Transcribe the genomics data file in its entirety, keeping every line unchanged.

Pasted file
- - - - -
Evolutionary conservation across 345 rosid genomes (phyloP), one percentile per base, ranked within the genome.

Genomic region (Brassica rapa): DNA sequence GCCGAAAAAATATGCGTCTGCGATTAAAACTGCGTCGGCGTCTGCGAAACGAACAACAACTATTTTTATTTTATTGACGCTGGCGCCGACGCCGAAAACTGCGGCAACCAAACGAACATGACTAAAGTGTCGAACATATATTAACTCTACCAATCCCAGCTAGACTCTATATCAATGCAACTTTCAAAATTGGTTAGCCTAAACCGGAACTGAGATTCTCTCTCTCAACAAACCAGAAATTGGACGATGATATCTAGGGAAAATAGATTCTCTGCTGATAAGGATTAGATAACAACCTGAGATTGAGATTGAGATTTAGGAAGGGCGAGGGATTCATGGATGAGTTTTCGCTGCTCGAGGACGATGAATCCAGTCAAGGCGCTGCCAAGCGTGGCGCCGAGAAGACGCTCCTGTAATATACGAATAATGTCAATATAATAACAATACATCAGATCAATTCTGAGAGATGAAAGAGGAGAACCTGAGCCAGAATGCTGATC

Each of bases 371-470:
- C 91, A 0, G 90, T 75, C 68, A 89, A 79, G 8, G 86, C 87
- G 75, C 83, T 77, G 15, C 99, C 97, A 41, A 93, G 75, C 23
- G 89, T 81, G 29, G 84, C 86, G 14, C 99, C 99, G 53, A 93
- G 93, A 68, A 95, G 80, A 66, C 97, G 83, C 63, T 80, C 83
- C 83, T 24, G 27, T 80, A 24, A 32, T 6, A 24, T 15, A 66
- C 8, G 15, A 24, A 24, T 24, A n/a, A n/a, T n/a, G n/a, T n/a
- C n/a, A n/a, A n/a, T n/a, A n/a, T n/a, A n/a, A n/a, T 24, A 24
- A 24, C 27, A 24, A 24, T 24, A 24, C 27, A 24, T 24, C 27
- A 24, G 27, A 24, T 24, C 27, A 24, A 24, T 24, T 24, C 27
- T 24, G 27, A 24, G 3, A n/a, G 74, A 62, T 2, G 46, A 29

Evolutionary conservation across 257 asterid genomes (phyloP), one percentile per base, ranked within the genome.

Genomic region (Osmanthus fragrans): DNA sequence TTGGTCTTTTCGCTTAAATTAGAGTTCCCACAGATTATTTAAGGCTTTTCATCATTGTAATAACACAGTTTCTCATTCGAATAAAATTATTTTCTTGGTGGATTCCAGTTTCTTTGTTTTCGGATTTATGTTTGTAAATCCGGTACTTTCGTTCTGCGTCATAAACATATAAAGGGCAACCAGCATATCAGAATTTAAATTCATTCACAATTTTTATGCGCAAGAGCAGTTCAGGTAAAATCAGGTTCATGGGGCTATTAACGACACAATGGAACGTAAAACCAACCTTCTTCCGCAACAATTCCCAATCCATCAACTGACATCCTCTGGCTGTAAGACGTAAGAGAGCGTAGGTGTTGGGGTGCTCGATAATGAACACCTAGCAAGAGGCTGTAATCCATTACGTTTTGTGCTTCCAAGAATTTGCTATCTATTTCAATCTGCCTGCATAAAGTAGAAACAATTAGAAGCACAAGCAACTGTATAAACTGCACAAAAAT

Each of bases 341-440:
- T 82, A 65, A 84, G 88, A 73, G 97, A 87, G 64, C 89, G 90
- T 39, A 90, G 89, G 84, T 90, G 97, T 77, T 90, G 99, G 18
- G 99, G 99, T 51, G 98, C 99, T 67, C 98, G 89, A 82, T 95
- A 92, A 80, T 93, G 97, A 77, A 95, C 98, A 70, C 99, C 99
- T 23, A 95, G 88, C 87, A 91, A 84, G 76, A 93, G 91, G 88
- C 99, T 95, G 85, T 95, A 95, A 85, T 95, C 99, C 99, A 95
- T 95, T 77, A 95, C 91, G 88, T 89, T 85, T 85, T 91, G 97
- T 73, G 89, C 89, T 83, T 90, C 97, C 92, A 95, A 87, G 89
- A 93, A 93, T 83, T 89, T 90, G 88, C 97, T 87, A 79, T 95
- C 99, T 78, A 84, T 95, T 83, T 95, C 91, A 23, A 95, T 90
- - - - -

Evolutionary conservation across 345 rosid genomes (phyloP), one percentile per base, ranked within the genome.

Genomic region (Brassica rapa): DNA sequence GCCGAAAAAATATGCGTCTGCGATTAAAACTGCGTCGGCGTCTGCGAAACGAACAACAACTATTTTTATTTTATTGACGCTGGCGCCGACGCCGAAAACTGCGGCAACCAAACGAACATGACTAAAGTGTCGAACATATATTAACTCTACCAATCCCAGCTAGACTCTATATCAATGCAACTTTCAAAATTGGTTAGCCTAAACCGGAACTGAGATTCTCTCTCTCAACAAACCAGAAATTGGACGATGATATCTAGGGAAAATAGATTCTCTGCTGATAAGGATTAGATAACAACCTGAGATTGAGATTGAGATTTAGGAAGGGCGAGGGATTCATGGATGAGTTTTCGCTGCTCGAGGACGATGAATCCAGTCAAGGCGCTGCCAAGCGTGGCGCCGAGAAGACGCTCCTGTAATATACGAATAATGTCAATATAATAACAATACATCAGATCAATTCTGAGAGATGAAAGAGGAGAACCTGAGCCAGAATGCTGATC

Each of bases 371-470:
- C 91, A 0, G 90, T 75, C 68, A 89, A 79, G 8, G 86, C 87
- G 75, C 83, T 77, G 15, C 99, C 97, A 41, A 93, G 75, C 23
- G 89, T 81, G 29, G 84, C 86, G 14, C 99, C 99, G 53, A 93
- G 93, A 68, A 95, G 80, A 66, C 97, G 83, C 63, T 80, C 83
- C 83, T 24, G 27, T 80, A 24, A 32, T 6, A 24, T 15, A 66
- C 8, G 15, A 24, A 24, T 24, A n/a, A n/a, T n/a, G n/a, T n/a
- C n/a, A n/a, A n/a, T n/a, A n/a, T n/a, A n/a, A n/a, T 24, A 24
- A 24, C 27, A 24, A 24, T 24, A 24, C 27, A 24, T 24, C 27
- A 24, G 27, A 24, T 24, C 27, A 24, A 24, T 24, T 24, C 27
- T 24, G 27, A 24, G 3, A n/a, G 74, A 62, T 2, G 46, A 29

Evolutionary conservation across 257 asterid genomes (phyloP), one percentile per base, ranked within the genome.

Genomic region (Osmanthus fragrans): DNA sequence TTGGTCTTTTCGCTTAAATTAGAGTTCCCACAGATTATTTAAGGCTTTTCATCATTGTAATAACACAGTTTCTCATTCGAATAAAATTATTTTCTTGGTGGATTCCAGTTTCTTTGTTTTCGGATTTATGTTTGTAAATCCGGTACTTTCGTTCTGCGTCATAAACATATAAAGGGCAACCAGCATATCAGAATTTAAATTCATTCACAATTTTTATGCGCAAGAGCAGTTCAGGTAAAATCAGGTTCATGGGGCTATTAACGACACAATGGAACGTAAAACCAACCTTCTTCCGCAACAATTCCCAATCCATCAACTGACATCCTCTGGCTGTAAGACGTAAGAGAGCGTAGGTGTTGGGGTGCTCGATAATGAACACCTAGCAAGAGGCTGTAATCCATTACGTTTTGTGCTTCCAAGAATTTGCTATCTATTTCAATCTGCCTGCATAAAGTAGAAACAATTAGAAGCACAAGCAACTGTATAAACTGCACAAAAAT

Each of bases 341-440:
- T 82, A 65, A 84, G 88, A 73, G 97, A 87, G 64, C 89, G 90
- T 39, A 90, G 89, G 84, T 90, G 97, T 77, T 90, G 99, G 18
- G 99, G 99, T 51, G 98, C 99, T 67, C 98, G 89, A 82, T 95
- A 92, A 80, T 93, G 97, A 77, A 95, C 98, A 70, C 99, C 99
- T 23, A 95, G 88, C 87, A 91, A 84, G 76, A 93, G 91, G 88
- C 99, T 95, G 85, T 95, A 95, A 85, T 95, C 99, C 99, A 95
- T 95, T 77, A 95, C 91, G 88, T 89, T 85, T 85, T 91, G 97
- T 73, G 89, C 89, T 83, T 90, C 97, C 92, A 95, A 87, G 89
- A 93, A 93, T 83, T 89, T 90, G 88, C 97, T 87, A 79, T 95
- C 99, T 78, A 84, T 95, T 83, T 95, C 91, A 23, A 95, T 90